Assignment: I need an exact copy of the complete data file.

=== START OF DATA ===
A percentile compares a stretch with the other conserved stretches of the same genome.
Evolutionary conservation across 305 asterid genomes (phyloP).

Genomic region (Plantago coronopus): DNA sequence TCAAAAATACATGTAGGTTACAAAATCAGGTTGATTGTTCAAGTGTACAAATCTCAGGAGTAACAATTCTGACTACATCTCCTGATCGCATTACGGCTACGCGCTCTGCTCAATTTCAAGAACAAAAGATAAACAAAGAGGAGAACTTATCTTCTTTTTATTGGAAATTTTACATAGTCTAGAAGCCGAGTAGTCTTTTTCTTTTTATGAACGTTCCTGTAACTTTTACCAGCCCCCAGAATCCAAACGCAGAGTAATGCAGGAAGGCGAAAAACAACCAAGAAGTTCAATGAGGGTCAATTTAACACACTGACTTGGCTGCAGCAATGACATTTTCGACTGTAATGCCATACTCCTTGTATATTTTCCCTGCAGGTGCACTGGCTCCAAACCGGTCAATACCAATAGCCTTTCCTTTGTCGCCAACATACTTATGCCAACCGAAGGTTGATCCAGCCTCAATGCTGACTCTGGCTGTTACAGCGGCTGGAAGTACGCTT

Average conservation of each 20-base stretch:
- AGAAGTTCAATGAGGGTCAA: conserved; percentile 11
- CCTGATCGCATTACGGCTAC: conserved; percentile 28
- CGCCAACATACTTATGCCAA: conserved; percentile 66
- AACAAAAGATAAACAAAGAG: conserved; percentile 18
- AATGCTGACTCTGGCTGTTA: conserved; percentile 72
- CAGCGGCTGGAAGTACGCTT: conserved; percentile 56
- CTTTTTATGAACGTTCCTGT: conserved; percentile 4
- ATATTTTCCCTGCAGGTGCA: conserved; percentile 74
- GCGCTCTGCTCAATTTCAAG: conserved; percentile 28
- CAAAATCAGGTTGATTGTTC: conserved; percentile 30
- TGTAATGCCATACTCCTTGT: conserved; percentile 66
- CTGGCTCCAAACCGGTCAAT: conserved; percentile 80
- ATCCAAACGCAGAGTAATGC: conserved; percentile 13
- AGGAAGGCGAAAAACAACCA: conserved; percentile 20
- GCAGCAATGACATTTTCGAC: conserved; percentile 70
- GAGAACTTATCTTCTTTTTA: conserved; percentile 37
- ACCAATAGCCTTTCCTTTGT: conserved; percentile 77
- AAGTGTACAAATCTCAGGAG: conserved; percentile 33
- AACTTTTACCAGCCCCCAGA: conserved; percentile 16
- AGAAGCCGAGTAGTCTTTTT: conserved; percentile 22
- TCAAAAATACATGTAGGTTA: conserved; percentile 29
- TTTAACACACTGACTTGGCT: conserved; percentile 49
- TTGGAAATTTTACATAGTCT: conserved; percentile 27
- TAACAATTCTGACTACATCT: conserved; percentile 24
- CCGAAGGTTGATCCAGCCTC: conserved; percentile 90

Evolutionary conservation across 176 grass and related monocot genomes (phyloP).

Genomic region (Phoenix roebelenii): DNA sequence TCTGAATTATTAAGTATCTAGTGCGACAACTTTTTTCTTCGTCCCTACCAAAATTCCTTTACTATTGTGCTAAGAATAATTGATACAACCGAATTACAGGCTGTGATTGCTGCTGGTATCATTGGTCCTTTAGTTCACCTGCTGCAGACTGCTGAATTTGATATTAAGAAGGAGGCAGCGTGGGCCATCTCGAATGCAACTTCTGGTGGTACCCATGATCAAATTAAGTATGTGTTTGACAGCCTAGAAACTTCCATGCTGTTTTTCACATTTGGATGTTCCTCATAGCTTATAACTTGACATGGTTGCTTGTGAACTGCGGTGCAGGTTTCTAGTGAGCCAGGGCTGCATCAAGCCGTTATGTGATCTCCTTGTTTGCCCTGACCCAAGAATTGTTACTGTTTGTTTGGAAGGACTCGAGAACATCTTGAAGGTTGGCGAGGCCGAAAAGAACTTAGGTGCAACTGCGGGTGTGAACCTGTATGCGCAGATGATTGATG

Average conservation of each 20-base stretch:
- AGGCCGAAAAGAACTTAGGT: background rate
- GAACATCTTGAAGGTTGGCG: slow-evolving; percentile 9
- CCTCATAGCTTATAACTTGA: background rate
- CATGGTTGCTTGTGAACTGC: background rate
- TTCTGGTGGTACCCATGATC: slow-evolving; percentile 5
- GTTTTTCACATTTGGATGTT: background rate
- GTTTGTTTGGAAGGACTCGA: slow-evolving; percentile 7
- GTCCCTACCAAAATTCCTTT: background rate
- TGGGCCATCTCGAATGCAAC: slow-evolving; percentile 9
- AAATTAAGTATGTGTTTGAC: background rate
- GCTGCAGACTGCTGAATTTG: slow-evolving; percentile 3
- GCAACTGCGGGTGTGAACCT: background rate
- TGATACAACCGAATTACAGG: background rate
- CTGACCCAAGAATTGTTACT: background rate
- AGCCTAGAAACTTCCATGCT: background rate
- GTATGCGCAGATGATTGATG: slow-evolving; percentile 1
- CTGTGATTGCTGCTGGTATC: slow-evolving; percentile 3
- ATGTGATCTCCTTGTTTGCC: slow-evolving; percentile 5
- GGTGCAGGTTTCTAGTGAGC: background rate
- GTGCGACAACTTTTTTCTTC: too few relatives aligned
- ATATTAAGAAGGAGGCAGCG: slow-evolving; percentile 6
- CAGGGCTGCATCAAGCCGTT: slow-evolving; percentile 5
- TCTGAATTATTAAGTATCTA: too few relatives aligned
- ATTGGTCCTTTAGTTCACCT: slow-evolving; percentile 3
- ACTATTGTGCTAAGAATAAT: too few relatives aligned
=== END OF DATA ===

A percentile compares a stretch with the other conserved stretches of the same genome.
Evolutionary conservation across 305 asterid genomes (phyloP).

Genomic region (Plantago coronopus): DNA sequence TCAAAAATACATGTAGGTTACAAAATCAGGTTGATTGTTCAAGTGTACAAATCTCAGGAGTAACAATTCTGACTACATCTCCTGATCGCATTACGGCTACGCGCTCTGCTCAATTTCAAGAACAAAAGATAAACAAAGAGGAGAACTTATCTTCTTTTTATTGGAAATTTTACATAGTCTAGAAGCCGAGTAGTCTTTTTCTTTTTATGAACGTTCCTGTAACTTTTACCAGCCCCCAGAATCCAAACGCAGAGTAATGCAGGAAGGCGAAAAACAACCAAGAAGTTCAATGAGGGTCAATTTAACACACTGACTTGGCTGCAGCAATGACATTTTCGACTGTAATGCCATACTCCTTGTATATTTTCCCTGCAGGTGCACTGGCTCCAAACCGGTCAATACCAATAGCCTTTCCTTTGTCGCCAACATACTTATGCCAACCGAAGGTTGATCCAGCCTCAATGCTGACTCTGGCTGTTACAGCGGCTGGAAGTACGCTT

Average conservation of each 20-base stretch:
- AGAAGTTCAATGAGGGTCAA: conserved; percentile 11
- CCTGATCGCATTACGGCTAC: conserved; percentile 28
- CGCCAACATACTTATGCCAA: conserved; percentile 66
- AACAAAAGATAAACAAAGAG: conserved; percentile 18
- AATGCTGACTCTGGCTGTTA: conserved; percentile 72
- CAGCGGCTGGAAGTACGCTT: conserved; percentile 56
- CTTTTTATGAACGTTCCTGT: conserved; percentile 4
- ATATTTTCCCTGCAGGTGCA: conserved; percentile 74
- GCGCTCTGCTCAATTTCAAG: conserved; percentile 28
- CAAAATCAGGTTGATTGTTC: conserved; percentile 30
- TGTAATGCCATACTCCTTGT: conserved; percentile 66
- CTGGCTCCAAACCGGTCAAT: conserved; percentile 80
- ATCCAAACGCAGAGTAATGC: conserved; percentile 13
- AGGAAGGCGAAAAACAACCA: conserved; percentile 20
- GCAGCAATGACATTTTCGAC: conserved; percentile 70
- GAGAACTTATCTTCTTTTTA: conserved; percentile 37
- ACCAATAGCCTTTCCTTTGT: conserved; percentile 77
- AAGTGTACAAATCTCAGGAG: conserved; percentile 33
- AACTTTTACCAGCCCCCAGA: conserved; percentile 16
- AGAAGCCGAGTAGTCTTTTT: conserved; percentile 22
- TCAAAAATACATGTAGGTTA: conserved; percentile 29
- TTTAACACACTGACTTGGCT: conserved; percentile 49
- TTGGAAATTTTACATAGTCT: conserved; percentile 27
- TAACAATTCTGACTACATCT: conserved; percentile 24
- CCGAAGGTTGATCCAGCCTC: conserved; percentile 90

Evolutionary conservation across 176 grass and related monocot genomes (phyloP).

Genomic region (Phoenix roebelenii): DNA sequence TCTGAATTATTAAGTATCTAGTGCGACAACTTTTTTCTTCGTCCCTACCAAAATTCCTTTACTATTGTGCTAAGAATAATTGATACAACCGAATTACAGGCTGTGATTGCTGCTGGTATCATTGGTCCTTTAGTTCACCTGCTGCAGACTGCTGAATTTGATATTAAGAAGGAGGCAGCGTGGGCCATCTCGAATGCAACTTCTGGTGGTACCCATGATCAAATTAAGTATGTGTTTGACAGCCTAGAAACTTCCATGCTGTTTTTCACATTTGGATGTTCCTCATAGCTTATAACTTGACATGGTTGCTTGTGAACTGCGGTGCAGGTTTCTAGTGAGCCAGGGCTGCATCAAGCCGTTATGTGATCTCCTTGTTTGCCCTGACCCAAGAATTGTTACTGTTTGTTTGGAAGGACTCGAGAACATCTTGAAGGTTGGCGAGGCCGAAAAGAACTTAGGTGCAACTGCGGGTGTGAACCTGTATGCGCAGATGATTGATG

Average conservation of each 20-base stretch:
- AGGCCGAAAAGAACTTAGGT: background rate
- GAACATCTTGAAGGTTGGCG: slow-evolving; percentile 9
- CCTCATAGCTTATAACTTGA: background rate
- CATGGTTGCTTGTGAACTGC: background rate
- TTCTGGTGGTACCCATGATC: slow-evolving; percentile 5
- GTTTTTCACATTTGGATGTT: background rate
- GTTTGTTTGGAAGGACTCGA: slow-evolving; percentile 7
- GTCCCTACCAAAATTCCTTT: background rate
- TGGGCCATCTCGAATGCAAC: slow-evolving; percentile 9
- AAATTAAGTATGTGTTTGAC: background rate
- GCTGCAGACTGCTGAATTTG: slow-evolving; percentile 3
- GCAACTGCGGGTGTGAACCT: background rate
- TGATACAACCGAATTACAGG: background rate
- CTGACCCAAGAATTGTTACT: background rate
- AGCCTAGAAACTTCCATGCT: background rate
- GTATGCGCAGATGATTGATG: slow-evolving; percentile 1
- CTGTGATTGCTGCTGGTATC: slow-evolving; percentile 3
- ATGTGATCTCCTTGTTTGCC: slow-evolving; percentile 5
- GGTGCAGGTTTCTAGTGAGC: background rate
- GTGCGACAACTTTTTTCTTC: too few relatives aligned
- ATATTAAGAAGGAGGCAGCG: slow-evolving; percentile 6
- CAGGGCTGCATCAAGCCGTT: slow-evolving; percentile 5
- TCTGAATTATTAAGTATCTA: too few relatives aligned
- ATTGGTCCTTTAGTTCACCT: slow-evolving; percentile 3
- ACTATTGTGCTAAGAATAAT: too few relatives aligned